Losing Weight and I'm Not Sure Why
Adolescence is often a time of growth spurts, which means that teens often need to consume more calories to give their bodies fuel for these growth spurts. It is possible that the amount of food you have been eating is no longer sufficient for what your body needs at this point in time. And if your food intake is not providing you enough nutrients or energy, it will start to affect you physically. For a 15 year old caloric intake for a sedentary lifestyle is 1,800 calories and 2,000 for a more active lifestyle. Just looking at the numbers for your height and weight your BMI is 17.7 which puts you in the underweight category. Your weight at your height should be around 107-135 lbs.
The first thing to look at is how much you are eating. Your meals should consist of a well-balanced diet including a sufficient amount of fruit, veggies, dairy, meats, and breads for three meals and snacks in between with plenty of fluids. It might be helpful to keep a food diary to keep track of what you are eating for your meals and snacks to see if you are eating well and eating enough to meet the current needs of your growing body.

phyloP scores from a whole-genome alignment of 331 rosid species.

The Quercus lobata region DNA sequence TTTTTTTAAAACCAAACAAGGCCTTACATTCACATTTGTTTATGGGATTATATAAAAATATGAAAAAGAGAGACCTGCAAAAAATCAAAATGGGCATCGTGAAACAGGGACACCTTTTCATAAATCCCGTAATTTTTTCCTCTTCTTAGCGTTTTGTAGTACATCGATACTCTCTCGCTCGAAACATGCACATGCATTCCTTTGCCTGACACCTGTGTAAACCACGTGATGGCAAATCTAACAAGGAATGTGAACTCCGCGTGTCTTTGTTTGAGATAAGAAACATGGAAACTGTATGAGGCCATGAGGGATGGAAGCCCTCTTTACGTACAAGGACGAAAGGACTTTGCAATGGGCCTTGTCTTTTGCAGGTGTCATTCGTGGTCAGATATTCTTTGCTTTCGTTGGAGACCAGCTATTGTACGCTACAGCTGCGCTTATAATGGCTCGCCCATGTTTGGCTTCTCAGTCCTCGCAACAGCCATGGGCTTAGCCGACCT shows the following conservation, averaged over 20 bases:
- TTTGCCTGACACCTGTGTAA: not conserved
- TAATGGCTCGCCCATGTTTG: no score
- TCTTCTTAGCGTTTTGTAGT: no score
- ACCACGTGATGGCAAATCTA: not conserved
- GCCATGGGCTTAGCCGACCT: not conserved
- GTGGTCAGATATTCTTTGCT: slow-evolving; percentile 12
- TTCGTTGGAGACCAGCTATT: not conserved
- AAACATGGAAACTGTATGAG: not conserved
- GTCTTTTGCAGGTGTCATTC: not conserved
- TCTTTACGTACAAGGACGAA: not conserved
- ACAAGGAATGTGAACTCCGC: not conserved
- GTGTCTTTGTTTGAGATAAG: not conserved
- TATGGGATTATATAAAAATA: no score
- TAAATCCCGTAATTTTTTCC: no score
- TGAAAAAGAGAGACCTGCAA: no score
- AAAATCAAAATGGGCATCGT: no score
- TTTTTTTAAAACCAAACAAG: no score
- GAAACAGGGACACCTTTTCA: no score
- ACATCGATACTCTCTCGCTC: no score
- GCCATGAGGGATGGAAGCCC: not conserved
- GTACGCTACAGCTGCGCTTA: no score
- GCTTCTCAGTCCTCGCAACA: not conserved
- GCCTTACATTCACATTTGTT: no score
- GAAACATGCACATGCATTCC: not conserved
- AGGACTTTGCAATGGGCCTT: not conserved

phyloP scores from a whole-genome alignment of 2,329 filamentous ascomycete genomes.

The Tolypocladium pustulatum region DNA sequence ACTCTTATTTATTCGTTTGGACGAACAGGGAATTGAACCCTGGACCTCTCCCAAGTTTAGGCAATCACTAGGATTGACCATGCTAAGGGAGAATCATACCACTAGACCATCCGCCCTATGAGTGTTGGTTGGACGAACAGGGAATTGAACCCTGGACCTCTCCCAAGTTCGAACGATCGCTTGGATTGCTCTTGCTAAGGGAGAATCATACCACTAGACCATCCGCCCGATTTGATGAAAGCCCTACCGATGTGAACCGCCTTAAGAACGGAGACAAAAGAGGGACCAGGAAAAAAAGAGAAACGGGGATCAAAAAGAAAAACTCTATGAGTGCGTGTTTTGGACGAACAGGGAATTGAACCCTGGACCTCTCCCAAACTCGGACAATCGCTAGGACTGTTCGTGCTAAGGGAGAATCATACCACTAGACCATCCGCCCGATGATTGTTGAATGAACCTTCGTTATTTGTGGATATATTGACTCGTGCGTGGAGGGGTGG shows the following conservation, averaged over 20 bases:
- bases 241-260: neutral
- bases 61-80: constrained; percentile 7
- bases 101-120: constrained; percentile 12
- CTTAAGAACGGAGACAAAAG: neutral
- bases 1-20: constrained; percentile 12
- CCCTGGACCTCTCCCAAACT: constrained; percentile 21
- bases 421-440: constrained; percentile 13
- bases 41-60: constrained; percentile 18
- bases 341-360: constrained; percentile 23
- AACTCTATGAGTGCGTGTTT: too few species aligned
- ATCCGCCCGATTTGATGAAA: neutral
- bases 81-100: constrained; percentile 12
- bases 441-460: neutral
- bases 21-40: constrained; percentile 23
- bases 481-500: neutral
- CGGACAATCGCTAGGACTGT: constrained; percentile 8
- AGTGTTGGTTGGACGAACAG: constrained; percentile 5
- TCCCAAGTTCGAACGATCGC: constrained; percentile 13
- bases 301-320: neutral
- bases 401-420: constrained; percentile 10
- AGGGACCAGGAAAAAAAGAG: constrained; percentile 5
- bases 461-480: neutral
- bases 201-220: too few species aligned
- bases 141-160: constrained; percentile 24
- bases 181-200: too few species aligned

If you take a close look at your caloric intake and see that you are taking in the recommended amount of calories for your age yet still losing weight, or if this situation persists despite increasing your food intake, then schedule an appointment with your primary care physician or an adolescent medicine specialist to ensure that there aren’t any underlying medical issues that need to be addressed.
If you don't have a doctor and live in northern New Jersey, you can call the Adolescent/Young Adult Center for Health at 973-971-5199 for an appointment with an adolescent medicine specialist or contact your local teen health center. You can also contact your insurance company for a list of in-network providers.